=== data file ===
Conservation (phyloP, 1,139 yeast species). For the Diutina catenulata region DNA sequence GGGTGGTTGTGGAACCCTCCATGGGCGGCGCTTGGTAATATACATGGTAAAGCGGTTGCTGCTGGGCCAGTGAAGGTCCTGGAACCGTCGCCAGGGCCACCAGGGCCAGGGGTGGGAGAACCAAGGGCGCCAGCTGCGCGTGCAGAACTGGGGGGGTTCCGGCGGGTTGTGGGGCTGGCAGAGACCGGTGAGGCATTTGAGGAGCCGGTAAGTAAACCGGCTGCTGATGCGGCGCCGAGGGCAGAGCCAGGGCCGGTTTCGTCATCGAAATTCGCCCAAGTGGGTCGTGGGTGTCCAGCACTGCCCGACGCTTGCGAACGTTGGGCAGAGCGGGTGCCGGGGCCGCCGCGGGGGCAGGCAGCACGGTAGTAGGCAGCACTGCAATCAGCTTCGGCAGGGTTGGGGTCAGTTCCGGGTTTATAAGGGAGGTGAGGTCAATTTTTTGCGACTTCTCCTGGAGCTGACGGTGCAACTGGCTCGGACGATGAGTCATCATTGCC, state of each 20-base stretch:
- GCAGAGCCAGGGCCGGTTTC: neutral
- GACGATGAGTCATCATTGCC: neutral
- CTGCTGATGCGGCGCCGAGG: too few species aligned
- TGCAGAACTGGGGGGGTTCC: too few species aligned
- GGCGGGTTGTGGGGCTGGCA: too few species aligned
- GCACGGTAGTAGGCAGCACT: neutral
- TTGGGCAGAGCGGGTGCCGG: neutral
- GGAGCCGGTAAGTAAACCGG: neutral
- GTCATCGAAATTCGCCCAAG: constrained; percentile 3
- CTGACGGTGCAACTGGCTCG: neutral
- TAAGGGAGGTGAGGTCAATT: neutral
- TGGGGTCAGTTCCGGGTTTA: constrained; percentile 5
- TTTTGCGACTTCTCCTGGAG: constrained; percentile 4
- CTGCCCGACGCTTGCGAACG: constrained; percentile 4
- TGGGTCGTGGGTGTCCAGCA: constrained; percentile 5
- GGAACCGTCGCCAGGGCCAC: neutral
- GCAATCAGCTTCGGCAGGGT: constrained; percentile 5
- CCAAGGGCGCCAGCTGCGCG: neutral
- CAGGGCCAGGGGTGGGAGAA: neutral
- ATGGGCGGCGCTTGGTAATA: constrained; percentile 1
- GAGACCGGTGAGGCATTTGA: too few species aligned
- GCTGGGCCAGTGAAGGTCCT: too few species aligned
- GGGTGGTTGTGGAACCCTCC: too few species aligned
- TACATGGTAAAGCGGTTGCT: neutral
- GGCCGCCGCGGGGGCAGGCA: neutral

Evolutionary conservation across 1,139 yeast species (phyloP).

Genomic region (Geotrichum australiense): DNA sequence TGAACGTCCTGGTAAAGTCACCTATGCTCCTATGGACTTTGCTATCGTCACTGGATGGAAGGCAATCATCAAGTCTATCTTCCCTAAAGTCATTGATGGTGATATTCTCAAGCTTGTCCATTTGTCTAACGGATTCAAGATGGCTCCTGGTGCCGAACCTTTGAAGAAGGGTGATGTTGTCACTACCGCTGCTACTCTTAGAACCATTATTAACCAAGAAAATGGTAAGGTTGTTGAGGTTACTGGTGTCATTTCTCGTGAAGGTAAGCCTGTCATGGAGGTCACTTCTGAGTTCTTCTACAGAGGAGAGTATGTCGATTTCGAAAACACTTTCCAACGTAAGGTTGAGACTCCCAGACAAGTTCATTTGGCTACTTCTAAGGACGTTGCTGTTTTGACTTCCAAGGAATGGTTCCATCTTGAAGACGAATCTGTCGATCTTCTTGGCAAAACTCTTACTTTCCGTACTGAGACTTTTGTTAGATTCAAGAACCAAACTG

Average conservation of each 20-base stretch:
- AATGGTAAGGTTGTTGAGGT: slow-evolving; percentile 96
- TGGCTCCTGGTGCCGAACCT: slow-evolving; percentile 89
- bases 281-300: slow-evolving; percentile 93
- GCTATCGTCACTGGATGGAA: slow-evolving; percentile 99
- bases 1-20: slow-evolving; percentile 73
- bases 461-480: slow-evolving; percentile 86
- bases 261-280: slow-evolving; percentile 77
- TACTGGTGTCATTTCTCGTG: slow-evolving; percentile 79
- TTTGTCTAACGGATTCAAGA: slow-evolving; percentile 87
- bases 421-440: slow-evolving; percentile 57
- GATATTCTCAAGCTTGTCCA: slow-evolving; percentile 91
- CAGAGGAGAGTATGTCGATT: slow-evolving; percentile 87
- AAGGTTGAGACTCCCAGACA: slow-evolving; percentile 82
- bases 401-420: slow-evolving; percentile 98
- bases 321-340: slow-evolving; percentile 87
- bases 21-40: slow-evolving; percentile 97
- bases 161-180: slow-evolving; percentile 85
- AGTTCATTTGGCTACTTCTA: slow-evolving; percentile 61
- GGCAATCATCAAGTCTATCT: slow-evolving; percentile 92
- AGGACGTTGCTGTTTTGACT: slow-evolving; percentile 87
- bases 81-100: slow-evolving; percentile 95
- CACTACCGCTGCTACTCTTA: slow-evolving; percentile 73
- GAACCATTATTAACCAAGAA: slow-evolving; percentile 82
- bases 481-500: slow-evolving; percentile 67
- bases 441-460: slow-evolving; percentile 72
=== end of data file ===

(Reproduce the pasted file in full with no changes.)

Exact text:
Conservation (phyloP, 1,139 yeast species). For the Diutina catenulata region DNA sequence GGGTGGTTGTGGAACCCTCCATGGGCGGCGCTTGGTAATATACATGGTAAAGCGGTTGCTGCTGGGCCAGTGAAGGTCCTGGAACCGTCGCCAGGGCCACCAGGGCCAGGGGTGGGAGAACCAAGGGCGCCAGCTGCGCGTGCAGAACTGGGGGGGTTCCGGCGGGTTGTGGGGCTGGCAGAGACCGGTGAGGCATTTGAGGAGCCGGTAAGTAAACCGGCTGCTGATGCGGCGCCGAGGGCAGAGCCAGGGCCGGTTTCGTCATCGAAATTCGCCCAAGTGGGTCGTGGGTGTCCAGCACTGCCCGACGCTTGCGAACGTTGGGCAGAGCGGGTGCCGGGGCCGCCGCGGGGGCAGGCAGCACGGTAGTAGGCAGCACTGCAATCAGCTTCGGCAGGGTTGGGGTCAGTTCCGGGTTTATAAGGGAGGTGAGGTCAATTTTTTGCGACTTCTCCTGGAGCTGACGGTGCAACTGGCTCGGACGATGAGTCATCATTGCC, state of each 20-base stretch:
- GCAGAGCCAGGGCCGGTTTC: neutral
- GACGATGAGTCATCATTGCC: neutral
- CTGCTGATGCGGCGCCGAGG: too few species aligned
- TGCAGAACTGGGGGGGTTCC: too few species aligned
- GGCGGGTTGTGGGGCTGGCA: too few species aligned
- GCACGGTAGTAGGCAGCACT: neutral
- TTGGGCAGAGCGGGTGCCGG: neutral
- GGAGCCGGTAAGTAAACCGG: neutral
- GTCATCGAAATTCGCCCAAG: constrained; percentile 3
- CTGACGGTGCAACTGGCTCG: neutral
- TAAGGGAGGTGAGGTCAATT: neutral
- TGGGGTCAGTTCCGGGTTTA: constrained; percentile 5
- TTTTGCGACTTCTCCTGGAG: constrained; percentile 4
- CTGCCCGACGCTTGCGAACG: constrained; percentile 4
- TGGGTCGTGGGTGTCCAGCA: constrained; percentile 5
- GGAACCGTCGCCAGGGCCAC: neutral
- GCAATCAGCTTCGGCAGGGT: constrained; percentile 5
- CCAAGGGCGCCAGCTGCGCG: neutral
- CAGGGCCAGGGGTGGGAGAA: neutral
- ATGGGCGGCGCTTGGTAATA: constrained; percentile 1
- GAGACCGGTGAGGCATTTGA: too few species aligned
- GCTGGGCCAGTGAAGGTCCT: too few species aligned
- GGGTGGTTGTGGAACCCTCC: too few species aligned
- TACATGGTAAAGCGGTTGCT: neutral
- GGCCGCCGCGGGGGCAGGCA: neutral

Evolutionary conservation across 1,139 yeast species (phyloP).

Genomic region (Geotrichum australiense): DNA sequence TGAACGTCCTGGTAAAGTCACCTATGCTCCTATGGACTTTGCTATCGTCACTGGATGGAAGGCAATCATCAAGTCTATCTTCCCTAAAGTCATTGATGGTGATATTCTCAAGCTTGTCCATTTGTCTAACGGATTCAAGATGGCTCCTGGTGCCGAACCTTTGAAGAAGGGTGATGTTGTCACTACCGCTGCTACTCTTAGAACCATTATTAACCAAGAAAATGGTAAGGTTGTTGAGGTTACTGGTGTCATTTCTCGTGAAGGTAAGCCTGTCATGGAGGTCACTTCTGAGTTCTTCTACAGAGGAGAGTATGTCGATTTCGAAAACACTTTCCAACGTAAGGTTGAGACTCCCAGACAAGTTCATTTGGCTACTTCTAAGGACGTTGCTGTTTTGACTTCCAAGGAATGGTTCCATCTTGAAGACGAATCTGTCGATCTTCTTGGCAAAACTCTTACTTTCCGTACTGAGACTTTTGTTAGATTCAAGAACCAAACTG

Average conservation of each 20-base stretch:
- AATGGTAAGGTTGTTGAGGT: slow-evolving; percentile 96
- TGGCTCCTGGTGCCGAACCT: slow-evolving; percentile 89
- bases 281-300: slow-evolving; percentile 93
- GCTATCGTCACTGGATGGAA: slow-evolving; percentile 99
- bases 1-20: slow-evolving; percentile 73
- bases 461-480: slow-evolving; percentile 86
- bases 261-280: slow-evolving; percentile 77
- TACTGGTGTCATTTCTCGTG: slow-evolving; percentile 79
- TTTGTCTAACGGATTCAAGA: slow-evolving; percentile 87
- bases 421-440: slow-evolving; percentile 57
- GATATTCTCAAGCTTGTCCA: slow-evolving; percentile 91
- CAGAGGAGAGTATGTCGATT: slow-evolving; percentile 87
- AAGGTTGAGACTCCCAGACA: slow-evolving; percentile 82
- bases 401-420: slow-evolving; percentile 98
- bases 321-340: slow-evolving; percentile 87
- bases 21-40: slow-evolving; percentile 97
- bases 161-180: slow-evolving; percentile 85
- AGTTCATTTGGCTACTTCTA: slow-evolving; percentile 61
- GGCAATCATCAAGTCTATCT: slow-evolving; percentile 92
- AGGACGTTGCTGTTTTGACT: slow-evolving; percentile 87
- bases 81-100: slow-evolving; percentile 95
- CACTACCGCTGCTACTCTTA: slow-evolving; percentile 73
- GAACCATTATTAACCAAGAA: slow-evolving; percentile 82
- bases 481-500: slow-evolving; percentile 67
- bases 441-460: slow-evolving; percentile 72